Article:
Inside the complicated relationship between Oprah and her late mother, Vernita Lee.


Oprah Winfrey’s mother, Vernita Lee, died on Thanksgiving Day.

The 83-year-old passed away in her home in Milwaukee and has already been laid to rest in a private funeral, the family said in a statement.

Oprah is one of Vernita’s four children. She also had a daughter named Patricia Amanda Faye Lee, who she put up for adoption and later reconnected with. Her son, Jeffrey Lee, died in 1989, and her other daughter Patricia Lee Lloyd, died in 2003.

Oprah and Vernita always had a difficult relationship.

When Vernita gave birth to Oprah in 1954, she was an unmarried teen living on an isolated farm in Kosciusko, Mississippi.

As a result of her mum’s young age and inability to look after her, Oprah’s early life was punctuated by neglect, violence and sexual assault.

Her grandmother, who was her primary caretaker while her mum searched for work, would savagely beat the young girl at random.

“I grew up in an environment where children were seen and not heard,” she told David Letterman.

“I went to a well to get some water and carry it in a bucket. And I was playing in the water with my fingers, and my grandmother had seen me out the window and she didn’t like it.

“She whipped me so badly that I had welts on my back and the welts would bleed. And then when I put on my Sunday dress, I was bleeding from the welts. And then she was very upset with me because I got blood on the dress.


“So then I got another whipping for getting blood on the dress.”

When she was just six years old, Oprah was sent to live with her mum in a Milwaukee boarding house.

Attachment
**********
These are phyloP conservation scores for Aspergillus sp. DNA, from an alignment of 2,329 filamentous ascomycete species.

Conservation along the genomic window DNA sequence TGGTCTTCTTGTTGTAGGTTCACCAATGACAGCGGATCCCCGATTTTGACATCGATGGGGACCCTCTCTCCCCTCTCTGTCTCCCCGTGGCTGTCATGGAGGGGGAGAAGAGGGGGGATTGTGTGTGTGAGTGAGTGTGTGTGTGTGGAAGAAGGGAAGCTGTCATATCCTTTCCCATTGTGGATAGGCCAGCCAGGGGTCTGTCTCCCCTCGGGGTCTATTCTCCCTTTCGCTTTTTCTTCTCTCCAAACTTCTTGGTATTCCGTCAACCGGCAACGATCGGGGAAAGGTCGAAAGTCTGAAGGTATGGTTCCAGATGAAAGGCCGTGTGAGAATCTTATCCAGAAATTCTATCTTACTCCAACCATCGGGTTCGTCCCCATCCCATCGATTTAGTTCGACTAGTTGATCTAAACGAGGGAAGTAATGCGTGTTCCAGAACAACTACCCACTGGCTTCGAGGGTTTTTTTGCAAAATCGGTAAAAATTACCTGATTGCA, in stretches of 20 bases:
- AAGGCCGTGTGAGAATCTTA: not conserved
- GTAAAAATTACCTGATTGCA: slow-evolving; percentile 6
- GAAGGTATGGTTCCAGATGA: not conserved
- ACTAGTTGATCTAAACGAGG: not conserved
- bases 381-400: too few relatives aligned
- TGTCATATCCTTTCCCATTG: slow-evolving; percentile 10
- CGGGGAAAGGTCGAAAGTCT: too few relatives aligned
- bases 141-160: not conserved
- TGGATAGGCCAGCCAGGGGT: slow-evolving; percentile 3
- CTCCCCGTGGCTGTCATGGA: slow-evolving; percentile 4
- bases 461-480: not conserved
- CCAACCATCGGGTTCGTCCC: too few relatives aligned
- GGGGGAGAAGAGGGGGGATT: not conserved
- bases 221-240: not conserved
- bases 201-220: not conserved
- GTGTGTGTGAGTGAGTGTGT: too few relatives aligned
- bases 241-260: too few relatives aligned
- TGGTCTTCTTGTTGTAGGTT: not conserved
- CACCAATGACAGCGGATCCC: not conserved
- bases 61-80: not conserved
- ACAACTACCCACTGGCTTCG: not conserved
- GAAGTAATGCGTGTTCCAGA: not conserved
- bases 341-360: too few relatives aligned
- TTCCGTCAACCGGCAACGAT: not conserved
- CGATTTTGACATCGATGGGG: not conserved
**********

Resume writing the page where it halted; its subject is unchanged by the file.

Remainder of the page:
There, things only got worse.

She was raped for the first time when she was just nine years old.

“He (the rapist) took me to an ice cream shop — blood still running down my leg — and bought me ice cream,” she said during a speech at Indiana’s Ball State University in 2012.

She continued to be sexually assaulted for the next five years until, at the age of just 14, Oprah discovered she was pregnant.


In response, her mum dropped her off at a detention home and left her there. Oprah would later escape and track down her dad in Nashville, Tennessee.

That’s when two things happened that changed her life forever.

First, she gave birth to a baby who passed away just two weeks later.

“I buried all of my feelings about it,” she told Letterman. “I really felt like that baby’s life — that baby coming into the world — really gave me new life. That’s how I processed it for myself.”

Secondly, her dad began to provide the direction, discipline and love Oprah had been desperately craving her whole life.

He introduced her to her great love of reading, making her read a new book every fortnight so she could write a book report about it.

He gave her a curfew and, most importantly, he gave her hope for a better life.

“As strict as he was, he had some concerns about me making the best of my life, and would not accept anything less than what he thought was my best,” Oprah said in her 2012 speech.


After years of hard work, Oprah was offered a full scholarship to Tennessee State University.

Just one year into her degree she dropped out to pursue a career in the media, joining the local TV station as a reporter and anchor.

It would prove to be the best decision she ever made.

At 24 years of age, Oprah would go on to host her first talk show, People Are Talking, in Baltimore, before moving to Chicago to take over a flailing half hour morning show.

That little morning show would soon become known as The Oprah Winfrey Show.

Oprah has often said she never wanted to be a mother because she wasn’t “mothered well”.

Over the years, Oprah was able to forgive her mother for the pain of her childhood and the two reconnected.

In the early 90s, Vernita appeared as a guest on The Oprah Winfrey Show and received a makeover from one of Oprah’s assistants.

Although Vernita was never able to give Oprah the love and protection she needed, she always knew her daughter was special.

“I knew Oprah was going to be something,” she told US TV station WTMJ in 2007.

“I loved her the way that she loves people now.”